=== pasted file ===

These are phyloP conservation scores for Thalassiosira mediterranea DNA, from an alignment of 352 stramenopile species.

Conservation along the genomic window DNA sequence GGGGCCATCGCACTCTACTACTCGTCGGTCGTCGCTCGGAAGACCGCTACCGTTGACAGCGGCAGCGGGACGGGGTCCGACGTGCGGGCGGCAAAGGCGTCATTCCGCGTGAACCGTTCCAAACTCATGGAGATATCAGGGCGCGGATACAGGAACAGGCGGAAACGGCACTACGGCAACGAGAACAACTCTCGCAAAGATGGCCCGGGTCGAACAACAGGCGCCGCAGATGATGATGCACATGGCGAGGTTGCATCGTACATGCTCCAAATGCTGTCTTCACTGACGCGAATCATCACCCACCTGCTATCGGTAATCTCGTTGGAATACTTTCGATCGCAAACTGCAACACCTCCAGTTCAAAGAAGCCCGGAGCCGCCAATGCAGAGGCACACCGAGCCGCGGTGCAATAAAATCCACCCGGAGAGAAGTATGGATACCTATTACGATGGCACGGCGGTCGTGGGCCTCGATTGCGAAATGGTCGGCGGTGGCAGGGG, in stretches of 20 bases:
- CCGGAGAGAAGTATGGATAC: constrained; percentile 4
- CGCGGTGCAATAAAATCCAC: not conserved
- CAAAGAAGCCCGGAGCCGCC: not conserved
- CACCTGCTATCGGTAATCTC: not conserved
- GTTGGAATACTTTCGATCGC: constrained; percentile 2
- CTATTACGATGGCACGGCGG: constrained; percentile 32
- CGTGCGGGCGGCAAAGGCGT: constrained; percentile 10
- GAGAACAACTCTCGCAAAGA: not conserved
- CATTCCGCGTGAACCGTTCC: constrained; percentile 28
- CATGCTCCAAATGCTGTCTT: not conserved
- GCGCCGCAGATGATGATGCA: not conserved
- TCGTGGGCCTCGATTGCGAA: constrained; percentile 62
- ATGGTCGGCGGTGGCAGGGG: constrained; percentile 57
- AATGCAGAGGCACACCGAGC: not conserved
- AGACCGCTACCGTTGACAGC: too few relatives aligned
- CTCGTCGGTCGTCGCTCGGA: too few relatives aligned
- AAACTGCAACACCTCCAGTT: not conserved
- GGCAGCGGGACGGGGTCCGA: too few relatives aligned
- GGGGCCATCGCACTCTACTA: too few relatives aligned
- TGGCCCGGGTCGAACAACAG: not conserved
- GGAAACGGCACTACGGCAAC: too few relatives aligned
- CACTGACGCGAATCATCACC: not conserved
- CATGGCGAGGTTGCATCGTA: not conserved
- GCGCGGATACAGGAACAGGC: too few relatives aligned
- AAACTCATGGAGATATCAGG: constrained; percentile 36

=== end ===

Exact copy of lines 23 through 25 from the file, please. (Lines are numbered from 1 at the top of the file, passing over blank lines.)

- GGAAACGGCACTACGGCAAC: too few relatives aligned
- CACTGACGCGAATCATCACC: not conserved
- CATGGCGAGGTTGCATCGTA: not conserved